This week, the Pew Research Center's Project for Excellence in Journalism released a study called "The Media Primary," which followed positive and negative coverage of presidential candidates from 11,500 sources. They found that President Obama received nearly four times as much negative press as he did positive press. Mark Jurkowitz of the Project for Excellence in Journalism talks to Brooke about the study, and what these numbers mean.
Robert Lichter, of the Center for Media and Public Affairs at George Mason University has run studies similar to Pew's for decades, and has found that by and large, the press is incredibly critical of presidents. Brooke talks to Lichter about how other presidents have fared in the media compared to Obama in Pew's recently released study.
The American press has begun playing closer attention to Occupy Wall Street. But what does the foreign press make of it? Brooke spoke with TheAtlantic.com contributor Heather Horn about foreign press coverage of Occupy Wall Street. Horn says the foreign press was quick to take the protests seriously and quick to connect them with protests around the world.
Seventeen years after the fall of apartheid, South Africa's ANC government has failed to provide basic services to the people of South Africa. Andrew Meldrum of GlobalPost reported from southern Africa for almost three decades. He says he's afraid that the rhetoric of a young firebrand Julius Malema may speak to people's discontent and help usher in an era of real instability in South Africa.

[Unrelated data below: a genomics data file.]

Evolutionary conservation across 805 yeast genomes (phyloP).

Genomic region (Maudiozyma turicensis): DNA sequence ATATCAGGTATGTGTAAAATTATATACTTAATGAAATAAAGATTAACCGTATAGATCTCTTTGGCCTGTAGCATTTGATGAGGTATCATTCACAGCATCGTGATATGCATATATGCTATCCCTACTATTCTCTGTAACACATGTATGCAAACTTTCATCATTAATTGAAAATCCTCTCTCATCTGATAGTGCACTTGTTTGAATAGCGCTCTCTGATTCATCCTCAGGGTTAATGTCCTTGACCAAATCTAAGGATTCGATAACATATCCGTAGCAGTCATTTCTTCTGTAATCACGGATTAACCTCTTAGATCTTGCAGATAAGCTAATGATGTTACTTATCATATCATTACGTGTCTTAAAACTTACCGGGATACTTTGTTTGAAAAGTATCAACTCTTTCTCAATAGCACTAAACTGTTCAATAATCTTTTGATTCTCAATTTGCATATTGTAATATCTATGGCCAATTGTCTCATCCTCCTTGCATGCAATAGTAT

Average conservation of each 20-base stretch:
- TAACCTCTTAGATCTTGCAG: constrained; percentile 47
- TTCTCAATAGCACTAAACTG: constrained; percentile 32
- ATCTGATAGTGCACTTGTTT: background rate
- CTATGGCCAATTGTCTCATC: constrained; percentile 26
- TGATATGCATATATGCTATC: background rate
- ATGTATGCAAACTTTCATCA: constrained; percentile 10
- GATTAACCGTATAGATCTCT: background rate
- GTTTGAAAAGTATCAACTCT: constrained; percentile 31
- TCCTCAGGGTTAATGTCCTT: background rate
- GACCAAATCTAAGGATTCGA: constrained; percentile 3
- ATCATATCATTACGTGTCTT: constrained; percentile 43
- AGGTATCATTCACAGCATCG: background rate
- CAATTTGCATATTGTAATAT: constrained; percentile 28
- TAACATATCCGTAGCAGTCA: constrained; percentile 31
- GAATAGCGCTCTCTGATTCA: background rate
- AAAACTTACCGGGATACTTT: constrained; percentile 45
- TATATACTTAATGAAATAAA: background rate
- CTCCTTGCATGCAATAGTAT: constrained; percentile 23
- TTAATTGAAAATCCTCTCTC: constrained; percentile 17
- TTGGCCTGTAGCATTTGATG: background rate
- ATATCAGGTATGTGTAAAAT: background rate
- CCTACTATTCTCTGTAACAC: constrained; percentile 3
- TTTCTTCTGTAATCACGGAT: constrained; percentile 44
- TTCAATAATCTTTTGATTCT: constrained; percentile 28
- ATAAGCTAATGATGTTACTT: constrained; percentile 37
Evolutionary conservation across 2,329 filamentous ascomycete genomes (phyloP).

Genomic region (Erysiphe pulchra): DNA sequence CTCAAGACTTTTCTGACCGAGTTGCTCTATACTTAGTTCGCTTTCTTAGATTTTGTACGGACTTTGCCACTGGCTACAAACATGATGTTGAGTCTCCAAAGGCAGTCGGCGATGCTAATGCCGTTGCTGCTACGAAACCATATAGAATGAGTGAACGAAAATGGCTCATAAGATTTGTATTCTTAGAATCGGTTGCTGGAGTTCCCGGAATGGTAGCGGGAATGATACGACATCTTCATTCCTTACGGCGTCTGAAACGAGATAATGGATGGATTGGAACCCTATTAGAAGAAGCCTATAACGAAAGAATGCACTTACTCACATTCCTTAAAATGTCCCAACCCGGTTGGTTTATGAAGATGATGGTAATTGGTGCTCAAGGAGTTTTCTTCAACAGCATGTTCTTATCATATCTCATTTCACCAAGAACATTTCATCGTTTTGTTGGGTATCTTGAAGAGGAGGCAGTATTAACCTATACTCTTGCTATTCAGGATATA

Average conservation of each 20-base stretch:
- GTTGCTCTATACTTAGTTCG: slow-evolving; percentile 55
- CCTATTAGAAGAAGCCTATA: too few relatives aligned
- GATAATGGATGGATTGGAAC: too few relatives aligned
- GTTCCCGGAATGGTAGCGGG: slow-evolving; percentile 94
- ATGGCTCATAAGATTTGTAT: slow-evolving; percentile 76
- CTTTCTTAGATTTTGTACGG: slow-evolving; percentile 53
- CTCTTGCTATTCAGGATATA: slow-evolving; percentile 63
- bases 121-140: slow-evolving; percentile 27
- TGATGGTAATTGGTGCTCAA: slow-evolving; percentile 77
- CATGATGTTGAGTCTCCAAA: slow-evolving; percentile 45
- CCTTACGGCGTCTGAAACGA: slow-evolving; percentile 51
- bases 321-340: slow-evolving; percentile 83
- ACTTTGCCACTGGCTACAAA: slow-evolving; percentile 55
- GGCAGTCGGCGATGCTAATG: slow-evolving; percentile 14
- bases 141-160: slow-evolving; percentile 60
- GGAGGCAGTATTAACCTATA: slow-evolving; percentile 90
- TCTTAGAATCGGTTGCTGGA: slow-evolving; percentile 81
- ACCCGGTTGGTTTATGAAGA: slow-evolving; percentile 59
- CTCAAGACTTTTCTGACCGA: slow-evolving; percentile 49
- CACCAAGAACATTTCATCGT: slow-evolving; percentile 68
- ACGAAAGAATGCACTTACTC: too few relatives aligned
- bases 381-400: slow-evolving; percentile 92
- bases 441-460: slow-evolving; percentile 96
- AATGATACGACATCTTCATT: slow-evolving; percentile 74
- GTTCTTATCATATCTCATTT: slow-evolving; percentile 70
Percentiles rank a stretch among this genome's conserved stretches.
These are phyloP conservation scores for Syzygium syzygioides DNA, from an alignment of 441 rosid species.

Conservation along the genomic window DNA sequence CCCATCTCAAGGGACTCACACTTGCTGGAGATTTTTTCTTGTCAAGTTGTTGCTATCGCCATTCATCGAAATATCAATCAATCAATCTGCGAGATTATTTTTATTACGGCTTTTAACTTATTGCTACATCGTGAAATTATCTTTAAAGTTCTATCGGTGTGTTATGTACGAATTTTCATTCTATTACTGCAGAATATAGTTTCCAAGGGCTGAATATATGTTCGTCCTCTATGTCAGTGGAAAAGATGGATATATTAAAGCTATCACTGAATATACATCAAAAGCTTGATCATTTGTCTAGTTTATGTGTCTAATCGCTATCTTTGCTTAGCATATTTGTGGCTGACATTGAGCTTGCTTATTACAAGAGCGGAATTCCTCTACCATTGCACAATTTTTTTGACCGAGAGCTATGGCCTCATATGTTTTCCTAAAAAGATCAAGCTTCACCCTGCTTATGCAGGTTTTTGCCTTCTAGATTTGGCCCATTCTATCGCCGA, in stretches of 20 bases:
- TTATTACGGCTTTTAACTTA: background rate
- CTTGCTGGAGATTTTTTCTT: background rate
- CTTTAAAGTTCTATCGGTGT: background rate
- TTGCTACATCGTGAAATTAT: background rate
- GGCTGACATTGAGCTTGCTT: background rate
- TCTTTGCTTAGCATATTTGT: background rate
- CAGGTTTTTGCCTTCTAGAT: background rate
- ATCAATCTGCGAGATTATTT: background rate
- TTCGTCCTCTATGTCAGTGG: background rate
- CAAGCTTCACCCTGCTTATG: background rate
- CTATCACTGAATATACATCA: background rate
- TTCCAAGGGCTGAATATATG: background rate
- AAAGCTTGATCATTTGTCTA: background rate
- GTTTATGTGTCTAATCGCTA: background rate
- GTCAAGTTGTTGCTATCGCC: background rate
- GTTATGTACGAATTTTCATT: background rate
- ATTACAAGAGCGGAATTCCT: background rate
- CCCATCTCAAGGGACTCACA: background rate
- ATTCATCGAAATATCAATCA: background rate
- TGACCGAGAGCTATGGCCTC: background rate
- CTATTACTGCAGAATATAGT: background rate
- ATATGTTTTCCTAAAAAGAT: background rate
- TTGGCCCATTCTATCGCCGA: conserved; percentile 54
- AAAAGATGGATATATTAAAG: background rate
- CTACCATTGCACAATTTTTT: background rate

Under Apartheid rule, the South African Broadcasting Corporation (SABC) was notorious as a megaphone of the ruling National Party. Now with three major TV channels and several radio stations broadcasting in 11 languages, the SABC continues to dominate the broadcast media market. With new media legislation in the pipeline, some are accusing the ANC government of employing the Apartheid-era control tactics. Bob talks to a smattering of journalists and media watchdogs on the ground in Johannesburg.
Pieter-Dirk Uys and Jonathan Shapiro are satirists with different mediums, but a similar mission. Shapiro is a political cartoonist who publishes under the name Zapiro. Uys is a performer whose character Evita Bezuidenhout is billed as the most famous white woman in South Africa. Bob talks to the two about their work under apartheid, when their criticism of the government was as constant as it was ruthless.